Now that Say Yes Guilford and the national organization Say Yes to Education have made a big announcement about unwinding their current relationship – and the national group is turning leadership of the effort over to the local chapter – there’s a lot of reorganizing for Say Yes Guilford on tap, and those pieces are now quickly falling into place.
Say Yes Guilford Executive Director Donnie Turlington said this week that the first step was taken by unveiling the big news last week and getting students, parents and local leaders up to speed about the changes. He said he felt the local news media did a good job of conveying the most important message: Those now in or entering the program won’t see their scholarships changed. He said his office has been getting a good number of questions about the new structure, but not an excessive number.
“We haven’t been overwhelmed,” he said.
Turlington will be stepping down at an unspecified time, but he said that right now he’s staying on to aid in the transition and to help establish the new local governing board.
“As they say, I’m handing over the baton,” he said.
The Guilford Education Alliance will serve as the interim fiscal administrative agent for Say Yes Guilford, and the new local chapter will be managed by the board of a brand new nonprofit: Guilford PreK-12 Inc.
In the past, boards associated with Say Yes Guilford have been ginormous, but the new local governing board consists of just seven members: Former Chairman of the Guilford County Board of Education Alan Duncan, Assistant Guilford County Manager Clarence Grier, Guilford County Schools Chief of Staff Nora Carr, Executive Director of the Edward M. Armfield Sr. Foundation Mindy Oakley, Weaver Foundation President Kevin Gray, along with David Miller, the past chairman of the High Point Community Foundation and Mildred Poole, a community volunteer who gave the first donation to Say Yes Guilford.
Oakley is now serving as the interim chairman of that board.
“The next step is for the new group – Guilford PreK-12 – to meet in a strategy and planning process,” Turlington said.
He said things on the fundraising side will remain the same for the most part.
“They will chug along the track,” he said.
He also said that, though control is moving from the national group to the local group, the two will maintain a relationship by sharing data and cooperating in other ways.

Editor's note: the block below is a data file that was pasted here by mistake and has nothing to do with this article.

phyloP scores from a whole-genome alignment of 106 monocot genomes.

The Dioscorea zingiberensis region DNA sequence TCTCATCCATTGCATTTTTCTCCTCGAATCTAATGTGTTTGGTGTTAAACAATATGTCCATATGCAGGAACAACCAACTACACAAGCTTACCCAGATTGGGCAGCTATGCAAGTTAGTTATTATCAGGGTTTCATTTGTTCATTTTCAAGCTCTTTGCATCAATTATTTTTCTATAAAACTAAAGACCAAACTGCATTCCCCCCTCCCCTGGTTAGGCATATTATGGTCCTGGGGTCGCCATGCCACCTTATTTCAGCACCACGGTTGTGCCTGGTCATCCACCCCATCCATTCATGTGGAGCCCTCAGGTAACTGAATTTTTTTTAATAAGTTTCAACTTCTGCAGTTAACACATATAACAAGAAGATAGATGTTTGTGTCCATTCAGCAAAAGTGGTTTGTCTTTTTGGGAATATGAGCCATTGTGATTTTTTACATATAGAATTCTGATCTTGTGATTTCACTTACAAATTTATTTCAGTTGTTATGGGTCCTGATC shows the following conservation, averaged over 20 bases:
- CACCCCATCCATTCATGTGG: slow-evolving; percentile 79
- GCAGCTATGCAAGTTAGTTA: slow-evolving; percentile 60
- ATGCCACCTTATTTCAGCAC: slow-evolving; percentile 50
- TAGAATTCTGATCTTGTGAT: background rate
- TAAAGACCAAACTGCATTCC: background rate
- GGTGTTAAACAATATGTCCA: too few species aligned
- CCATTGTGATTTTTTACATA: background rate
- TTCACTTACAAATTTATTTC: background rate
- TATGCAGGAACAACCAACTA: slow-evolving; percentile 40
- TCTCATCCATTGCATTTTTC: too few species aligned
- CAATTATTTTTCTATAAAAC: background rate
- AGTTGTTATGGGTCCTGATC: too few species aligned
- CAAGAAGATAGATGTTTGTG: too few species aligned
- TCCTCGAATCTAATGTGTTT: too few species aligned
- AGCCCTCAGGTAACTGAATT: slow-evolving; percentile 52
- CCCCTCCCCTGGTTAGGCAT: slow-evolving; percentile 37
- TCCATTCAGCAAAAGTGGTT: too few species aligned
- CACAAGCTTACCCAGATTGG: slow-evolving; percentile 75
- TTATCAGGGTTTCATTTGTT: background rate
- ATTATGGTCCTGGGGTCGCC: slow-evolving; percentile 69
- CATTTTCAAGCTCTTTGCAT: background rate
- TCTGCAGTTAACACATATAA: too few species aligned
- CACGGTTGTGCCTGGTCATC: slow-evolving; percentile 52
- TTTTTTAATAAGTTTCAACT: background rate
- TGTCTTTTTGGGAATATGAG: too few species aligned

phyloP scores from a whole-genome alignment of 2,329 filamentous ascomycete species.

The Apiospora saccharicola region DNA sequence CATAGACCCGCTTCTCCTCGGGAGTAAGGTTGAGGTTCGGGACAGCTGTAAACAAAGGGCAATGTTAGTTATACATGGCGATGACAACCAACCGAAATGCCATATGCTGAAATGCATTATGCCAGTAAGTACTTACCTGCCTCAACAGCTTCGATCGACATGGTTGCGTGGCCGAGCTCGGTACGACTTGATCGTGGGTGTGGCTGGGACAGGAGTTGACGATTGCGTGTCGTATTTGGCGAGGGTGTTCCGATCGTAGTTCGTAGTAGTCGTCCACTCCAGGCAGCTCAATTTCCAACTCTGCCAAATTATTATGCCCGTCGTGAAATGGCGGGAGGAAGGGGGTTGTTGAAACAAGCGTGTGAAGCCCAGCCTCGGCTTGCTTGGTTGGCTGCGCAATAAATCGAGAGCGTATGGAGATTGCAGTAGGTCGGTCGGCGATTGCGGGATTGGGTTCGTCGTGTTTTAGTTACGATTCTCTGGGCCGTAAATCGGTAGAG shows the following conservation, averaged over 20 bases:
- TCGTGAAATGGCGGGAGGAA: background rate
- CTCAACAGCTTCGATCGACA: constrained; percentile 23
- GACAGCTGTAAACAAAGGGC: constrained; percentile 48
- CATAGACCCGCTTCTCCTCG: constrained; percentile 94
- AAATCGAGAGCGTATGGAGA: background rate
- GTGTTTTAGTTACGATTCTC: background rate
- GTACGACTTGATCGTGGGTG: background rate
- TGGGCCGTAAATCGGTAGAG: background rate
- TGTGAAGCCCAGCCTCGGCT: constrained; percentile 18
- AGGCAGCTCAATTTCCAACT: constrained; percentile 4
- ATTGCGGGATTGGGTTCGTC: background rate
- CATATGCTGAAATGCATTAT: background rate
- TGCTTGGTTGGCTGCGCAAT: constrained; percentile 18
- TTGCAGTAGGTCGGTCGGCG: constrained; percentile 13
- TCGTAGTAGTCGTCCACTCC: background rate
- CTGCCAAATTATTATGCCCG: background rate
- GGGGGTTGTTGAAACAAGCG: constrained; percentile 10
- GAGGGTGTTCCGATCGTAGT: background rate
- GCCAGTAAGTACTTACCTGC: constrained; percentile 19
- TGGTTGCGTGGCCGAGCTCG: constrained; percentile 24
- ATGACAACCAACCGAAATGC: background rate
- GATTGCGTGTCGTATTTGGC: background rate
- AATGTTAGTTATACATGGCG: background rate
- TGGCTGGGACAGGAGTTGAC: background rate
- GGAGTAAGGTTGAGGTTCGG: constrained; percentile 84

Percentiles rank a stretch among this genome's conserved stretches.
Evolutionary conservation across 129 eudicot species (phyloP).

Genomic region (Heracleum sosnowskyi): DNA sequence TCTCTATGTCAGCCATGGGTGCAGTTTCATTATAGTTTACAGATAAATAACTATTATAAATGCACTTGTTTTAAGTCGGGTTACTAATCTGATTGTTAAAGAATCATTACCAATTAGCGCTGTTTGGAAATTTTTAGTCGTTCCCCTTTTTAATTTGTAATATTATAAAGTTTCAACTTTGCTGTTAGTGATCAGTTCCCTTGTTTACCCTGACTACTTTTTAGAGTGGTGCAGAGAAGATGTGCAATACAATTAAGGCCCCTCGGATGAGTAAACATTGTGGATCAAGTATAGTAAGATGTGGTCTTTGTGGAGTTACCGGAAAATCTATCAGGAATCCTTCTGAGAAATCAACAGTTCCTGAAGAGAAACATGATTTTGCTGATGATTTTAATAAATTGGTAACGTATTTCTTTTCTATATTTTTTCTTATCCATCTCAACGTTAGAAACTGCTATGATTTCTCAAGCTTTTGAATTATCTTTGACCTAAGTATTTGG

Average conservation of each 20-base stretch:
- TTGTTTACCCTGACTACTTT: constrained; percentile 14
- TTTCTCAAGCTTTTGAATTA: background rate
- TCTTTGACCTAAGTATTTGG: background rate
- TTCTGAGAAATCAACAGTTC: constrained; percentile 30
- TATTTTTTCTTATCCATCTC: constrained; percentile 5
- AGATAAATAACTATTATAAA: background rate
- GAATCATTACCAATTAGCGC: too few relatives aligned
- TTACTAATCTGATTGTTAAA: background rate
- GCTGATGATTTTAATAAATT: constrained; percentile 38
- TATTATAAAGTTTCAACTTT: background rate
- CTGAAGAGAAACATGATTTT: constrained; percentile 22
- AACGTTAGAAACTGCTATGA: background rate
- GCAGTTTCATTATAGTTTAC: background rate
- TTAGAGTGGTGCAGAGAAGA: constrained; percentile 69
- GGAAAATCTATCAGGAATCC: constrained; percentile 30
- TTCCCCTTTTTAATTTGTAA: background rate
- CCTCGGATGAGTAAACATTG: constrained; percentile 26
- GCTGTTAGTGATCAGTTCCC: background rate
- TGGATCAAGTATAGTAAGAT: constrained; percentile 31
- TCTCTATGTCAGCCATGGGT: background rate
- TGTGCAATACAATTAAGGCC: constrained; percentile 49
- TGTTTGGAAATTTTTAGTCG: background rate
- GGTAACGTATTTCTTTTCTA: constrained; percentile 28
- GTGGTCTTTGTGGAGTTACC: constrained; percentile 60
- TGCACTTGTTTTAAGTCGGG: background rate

“Say Yes national is still a great partner,” Turlington said.
Say Yes Guilford is not making public the new agreement. The organization is a private nonprofit rather than government body, so they aren’t subject to the same open records law that governments fall under.
“The agreement itself is not considered public,” Turlington wrote in an email to the Rhino Times, which was seeking a copy of the newly signed agreement between the national and local Say Yes organizations.
While not making the agreement public, they are sharing some aspects of the new arrangement.
For instance, students who graduated from high schools in the Guilford County school system in spring 2018 will keep their eligibility for Say Yes Scholarships – as will all the Guilford County high school graduates who are now attending colleges or universities and receiving Say Yes scholarship money.
The agreement will also enable qualified students who are graduating from Guilford County Schools through spring 2023 access to Say Yes scholarships from more than 100 colleges and universities currently participating in the Say Yes National Higher Education Compact.
Say Yes Guilford scholarships to North Carolina public colleges and universities will remain at the discretion of Guilford Says Yes to Education, which is an independent 501(c)(3) that isn’t an affiliate of Say Yes to Education.
Local officials are hopeful there will be continued community financial support for Say Yes in the future as there has been in the past.
A statement from Say Yes Guilford read, “Raising money for the local scholarship fund remains the responsibility of the local community, and local donors. The local community chapter will continue to be known as Say Yes Guilford until at least June 30, 2023, as long as the community adheres to the terms of the agreement.”
This week Say Yes officials were hard at work letting government officials and community leaders know about the changes.
Guilford County Commissioner Jeff Phillips said he was contacted by a Say Yes Guilford official who asked what questions, if any, he had about the change.
Phillips said he’s interested to see where this new turn takes things. He said more autonomy in the program sounds like a positive but he added that he’s still not sure what role Guilford County government will be asked to play in the coming implementation of the new structure; but he’s certainly open to ideas.
“I hesitate to be anything less than willing to listen,” he said.